Monday, October 25, 2010

Raining in the Desert

I'm in Las Vegas right now, visiting my son Ceilee, my daughter-in-law Tosca, my two-year-old granddaughter Taivyn, and my five-year-old granddog Zeus. After spending the weekend together, Ceilee and Tosca went to work Monday morning while I stayed home with the wee folk (though at 70 lbs, it's a stretch to attach "wee" to Zeus). Mid-morning I went for a walk with Taivyn & Zeus, and that got me thinking about where I was and about today's adventure in word play…

Raining in the Desert
Oddly enough, I arrived in Las Vegas only to experience overcast skies and chances of rain. As they average less than five inches annually, this was noteworthy. I had left northeast Missouri Thursday evening, where we'd had a solid month of sunny dry weather—great for the harvest, though highly unusual for fall. While dodging scattered raindrops this morning, it occurred to me how odd it was to be seeing my first moisture-laden clouds in a month only after traveling to the desert. Weird.

In addition to steadily rising temperatures, it's my sense that the weather is also rising in degree of predictability. Dry in Missouri with rain in Nevada is a rather clear demonstration of that phenomenon.
Reining in the Desert
My son lives in recently built housing in the southwestern part of the city. As it expands, Las Vegas has gotten in the habit of gobbling up the surrounding desert, one tract at a time. When the housing bubble burst two years ago, Vegas was one of the hardest hit cities. In consequence, there's been contraction the past 24 months and the desert has held its own. When I walk around the block, two of the edges of my rectangular circuit border raw desert. It's striking how sharp the contrast is.

When I look to the east I see a fully developed housing complex, typical of suburban developments anywhere (though with a Southwestern motif, featuring earth-colored stucco exteriors and tiled roofs). When I look west, I see pristine desert, with hardly a speck of vegetation or human disturbance. I was perambulating a schizophrenic boundary between a Chamber of Commerce brochure and a National Geographic photo essay.
Reigning in the Desert
Ceilee & Tosca have been in Vegas for nearly four years now and love it. They recently bought seven Cricket stores (selling cell phones, not insects), which they are hopeful of using to springboard into an
entrepreneurial career in business. Knowing their drive and talent, I expect them to succeed.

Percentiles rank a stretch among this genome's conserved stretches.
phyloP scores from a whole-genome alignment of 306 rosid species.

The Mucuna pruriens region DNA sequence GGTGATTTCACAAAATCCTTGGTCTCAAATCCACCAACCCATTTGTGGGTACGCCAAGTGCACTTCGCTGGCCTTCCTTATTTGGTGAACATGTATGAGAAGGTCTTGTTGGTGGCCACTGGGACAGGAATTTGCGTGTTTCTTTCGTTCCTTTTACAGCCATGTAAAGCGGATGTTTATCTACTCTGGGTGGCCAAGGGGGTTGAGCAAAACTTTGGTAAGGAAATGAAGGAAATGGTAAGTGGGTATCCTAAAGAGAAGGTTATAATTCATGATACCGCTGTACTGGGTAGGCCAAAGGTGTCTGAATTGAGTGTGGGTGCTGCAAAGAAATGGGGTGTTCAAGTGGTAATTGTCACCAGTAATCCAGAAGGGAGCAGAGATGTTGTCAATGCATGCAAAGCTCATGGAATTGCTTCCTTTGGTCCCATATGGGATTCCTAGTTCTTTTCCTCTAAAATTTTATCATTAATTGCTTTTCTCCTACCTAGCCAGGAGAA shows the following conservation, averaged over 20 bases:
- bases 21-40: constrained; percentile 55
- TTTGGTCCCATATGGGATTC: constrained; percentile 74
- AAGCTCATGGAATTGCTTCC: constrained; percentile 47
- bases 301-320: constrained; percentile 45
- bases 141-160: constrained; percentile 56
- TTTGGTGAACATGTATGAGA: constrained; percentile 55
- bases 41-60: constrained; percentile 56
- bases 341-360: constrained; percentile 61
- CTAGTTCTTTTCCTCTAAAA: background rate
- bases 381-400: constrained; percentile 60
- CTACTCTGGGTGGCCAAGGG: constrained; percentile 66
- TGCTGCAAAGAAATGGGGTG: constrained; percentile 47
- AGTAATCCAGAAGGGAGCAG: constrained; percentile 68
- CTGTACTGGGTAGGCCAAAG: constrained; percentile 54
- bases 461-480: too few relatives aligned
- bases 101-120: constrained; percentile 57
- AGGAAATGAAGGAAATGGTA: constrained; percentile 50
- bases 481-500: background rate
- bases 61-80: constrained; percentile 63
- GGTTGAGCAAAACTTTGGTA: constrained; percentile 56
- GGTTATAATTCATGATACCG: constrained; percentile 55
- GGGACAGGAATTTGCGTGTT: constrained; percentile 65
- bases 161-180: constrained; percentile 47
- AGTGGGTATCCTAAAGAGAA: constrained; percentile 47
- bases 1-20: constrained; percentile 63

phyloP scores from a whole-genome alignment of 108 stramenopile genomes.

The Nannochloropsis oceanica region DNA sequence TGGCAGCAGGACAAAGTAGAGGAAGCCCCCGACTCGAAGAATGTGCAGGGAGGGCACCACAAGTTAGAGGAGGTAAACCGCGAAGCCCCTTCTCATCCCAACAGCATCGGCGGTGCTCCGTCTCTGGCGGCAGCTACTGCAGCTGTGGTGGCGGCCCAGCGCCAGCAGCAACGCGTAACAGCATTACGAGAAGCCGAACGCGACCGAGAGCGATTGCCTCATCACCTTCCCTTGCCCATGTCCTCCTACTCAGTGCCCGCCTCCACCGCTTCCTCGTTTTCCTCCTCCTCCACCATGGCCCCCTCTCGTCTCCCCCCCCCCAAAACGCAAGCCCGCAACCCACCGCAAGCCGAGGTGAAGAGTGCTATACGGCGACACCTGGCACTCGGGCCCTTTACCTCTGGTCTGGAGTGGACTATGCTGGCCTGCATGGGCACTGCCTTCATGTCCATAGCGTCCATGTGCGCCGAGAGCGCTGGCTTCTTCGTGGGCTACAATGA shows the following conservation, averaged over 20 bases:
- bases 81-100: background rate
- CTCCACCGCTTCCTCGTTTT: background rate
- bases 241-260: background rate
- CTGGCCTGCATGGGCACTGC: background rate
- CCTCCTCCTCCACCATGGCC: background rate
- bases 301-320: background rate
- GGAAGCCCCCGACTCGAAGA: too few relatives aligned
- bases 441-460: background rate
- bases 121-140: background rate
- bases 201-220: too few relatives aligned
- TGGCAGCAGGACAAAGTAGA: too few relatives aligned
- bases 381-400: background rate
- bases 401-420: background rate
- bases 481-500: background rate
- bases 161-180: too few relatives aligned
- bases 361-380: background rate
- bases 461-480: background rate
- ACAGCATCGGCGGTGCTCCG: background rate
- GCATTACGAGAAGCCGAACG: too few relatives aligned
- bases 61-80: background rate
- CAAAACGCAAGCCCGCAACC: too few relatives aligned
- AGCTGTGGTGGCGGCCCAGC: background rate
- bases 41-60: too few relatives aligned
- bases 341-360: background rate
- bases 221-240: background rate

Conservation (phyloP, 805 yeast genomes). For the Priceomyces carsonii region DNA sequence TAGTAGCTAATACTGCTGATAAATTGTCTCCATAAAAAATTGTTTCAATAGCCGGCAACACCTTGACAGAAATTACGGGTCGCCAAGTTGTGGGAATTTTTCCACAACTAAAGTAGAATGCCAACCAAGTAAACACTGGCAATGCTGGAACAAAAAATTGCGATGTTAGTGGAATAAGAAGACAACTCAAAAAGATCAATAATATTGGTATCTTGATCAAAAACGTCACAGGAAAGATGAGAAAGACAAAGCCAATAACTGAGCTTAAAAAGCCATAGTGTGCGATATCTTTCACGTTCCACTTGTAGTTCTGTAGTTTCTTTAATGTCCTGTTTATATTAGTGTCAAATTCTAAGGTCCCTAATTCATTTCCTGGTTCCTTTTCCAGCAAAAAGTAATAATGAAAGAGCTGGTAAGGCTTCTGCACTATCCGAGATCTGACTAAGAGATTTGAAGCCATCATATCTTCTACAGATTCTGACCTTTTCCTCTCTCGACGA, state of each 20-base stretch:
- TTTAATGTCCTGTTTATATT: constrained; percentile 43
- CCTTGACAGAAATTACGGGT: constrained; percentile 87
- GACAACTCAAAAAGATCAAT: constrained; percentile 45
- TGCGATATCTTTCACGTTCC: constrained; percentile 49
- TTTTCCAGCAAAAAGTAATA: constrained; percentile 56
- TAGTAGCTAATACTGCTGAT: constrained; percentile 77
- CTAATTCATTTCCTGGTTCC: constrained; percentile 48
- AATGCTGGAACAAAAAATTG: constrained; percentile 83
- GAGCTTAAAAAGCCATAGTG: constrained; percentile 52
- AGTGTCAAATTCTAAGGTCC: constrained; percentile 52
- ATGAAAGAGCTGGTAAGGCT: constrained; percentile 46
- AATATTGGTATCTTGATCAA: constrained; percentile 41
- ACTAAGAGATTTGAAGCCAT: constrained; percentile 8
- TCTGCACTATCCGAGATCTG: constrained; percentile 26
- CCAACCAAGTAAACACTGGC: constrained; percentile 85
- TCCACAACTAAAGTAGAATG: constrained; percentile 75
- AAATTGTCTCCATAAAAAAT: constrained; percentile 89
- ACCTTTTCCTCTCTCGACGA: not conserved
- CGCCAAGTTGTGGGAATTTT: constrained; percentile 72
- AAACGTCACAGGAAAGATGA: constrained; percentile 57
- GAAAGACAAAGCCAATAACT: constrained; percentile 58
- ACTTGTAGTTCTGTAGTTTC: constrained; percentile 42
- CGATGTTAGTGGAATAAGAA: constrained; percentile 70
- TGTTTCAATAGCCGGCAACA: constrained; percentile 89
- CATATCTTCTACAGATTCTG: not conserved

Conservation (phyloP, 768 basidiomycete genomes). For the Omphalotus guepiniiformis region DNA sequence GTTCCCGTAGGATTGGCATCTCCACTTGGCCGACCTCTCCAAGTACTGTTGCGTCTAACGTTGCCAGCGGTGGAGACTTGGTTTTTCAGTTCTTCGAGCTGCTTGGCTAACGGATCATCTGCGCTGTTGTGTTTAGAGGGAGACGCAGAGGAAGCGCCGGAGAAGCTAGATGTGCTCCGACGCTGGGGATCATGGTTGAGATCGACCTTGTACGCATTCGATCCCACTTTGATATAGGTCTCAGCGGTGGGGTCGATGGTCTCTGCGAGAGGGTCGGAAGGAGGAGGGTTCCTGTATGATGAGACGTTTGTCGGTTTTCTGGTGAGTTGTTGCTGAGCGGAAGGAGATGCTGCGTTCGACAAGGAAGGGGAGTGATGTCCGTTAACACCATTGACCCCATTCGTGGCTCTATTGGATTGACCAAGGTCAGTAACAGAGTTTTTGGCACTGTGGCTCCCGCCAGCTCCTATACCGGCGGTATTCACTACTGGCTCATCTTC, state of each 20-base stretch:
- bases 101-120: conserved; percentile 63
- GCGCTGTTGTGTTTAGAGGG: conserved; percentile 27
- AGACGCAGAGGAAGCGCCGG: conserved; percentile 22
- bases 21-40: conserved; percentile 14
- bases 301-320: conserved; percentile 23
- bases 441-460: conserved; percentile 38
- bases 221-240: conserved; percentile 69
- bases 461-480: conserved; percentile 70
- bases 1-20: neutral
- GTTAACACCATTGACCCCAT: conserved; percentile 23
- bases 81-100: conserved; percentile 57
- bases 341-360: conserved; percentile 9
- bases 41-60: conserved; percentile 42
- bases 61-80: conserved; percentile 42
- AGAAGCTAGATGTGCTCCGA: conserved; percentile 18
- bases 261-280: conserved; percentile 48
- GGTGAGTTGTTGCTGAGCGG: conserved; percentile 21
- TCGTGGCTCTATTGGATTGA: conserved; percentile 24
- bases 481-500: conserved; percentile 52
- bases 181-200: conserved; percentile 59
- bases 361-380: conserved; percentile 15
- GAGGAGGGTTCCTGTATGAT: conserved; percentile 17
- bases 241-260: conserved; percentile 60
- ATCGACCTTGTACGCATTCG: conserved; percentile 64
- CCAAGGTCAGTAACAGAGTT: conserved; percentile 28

The environmental reality of Las Vegas is crazy (how can there be a metropolis of two million people living smack in the midst of the desert—where everything except the attitude is imported?). The answer, of course, is that proximity to Hoover Dam makes it all possible, with its cheap electricity and impounded Colorado River water.

Given that the water is now fully subscribed (the Colorado River no longer has an outflow into the Sea of Cortez) and that you can't do anything without water, it's hard to picture how Las Vegas can return to anything like its pre-bust halcyon days of boom town growth. Regardless of how the crisis in second mortgages shakes out, where will they get the water?

Reigning in the Dessert
As it happens, today is my birthday, so it was my call to cap off an all-you-care-to-eat sushi dinner extravaganza with servings of green tea ice cream. And this on top of having indulged in a couple flavors of Ben & Jerry's the night before. Yum! My dessert bowl runneth over.

Reining in the Deseret
Nevada borders Utah, and both states have a substantial Mormon population. In fact, Las Vegas was originally developed as a Mormon settlement in the 1840s, centered around artesian spring waters helpful in sustaining wagon train travel to the West Coast. This was coincident with Brigham Young's efforts to colonize Utah, but it didn't last long. After experiencing trouble with the local Native Americans and also with pioneers moving through the area, the Mormons pulled back to Utah in the recall of 1857—when the true believers were admonished to come to the beehive state and laager there against the unwashed.

After that, things remained relatively quiet in Las Vegas until it was developed as a rail head and officially designated as a city in 1905. After gambling was legalized in Nevada in 1931, Las Vegas started down a path that led to its current persona as Sin City, which is more or less the antithesis of the highly moral, family-oriented Mormon nation, otherwise known as the Deseret.

While Mormons still make up about 12% of the current population of Las Vegas, and enjoy the business opportunities characteristic of a city with a wide-open reputation, they have little influence on the city's determination to be associated with gaming and glitzy entertainment.

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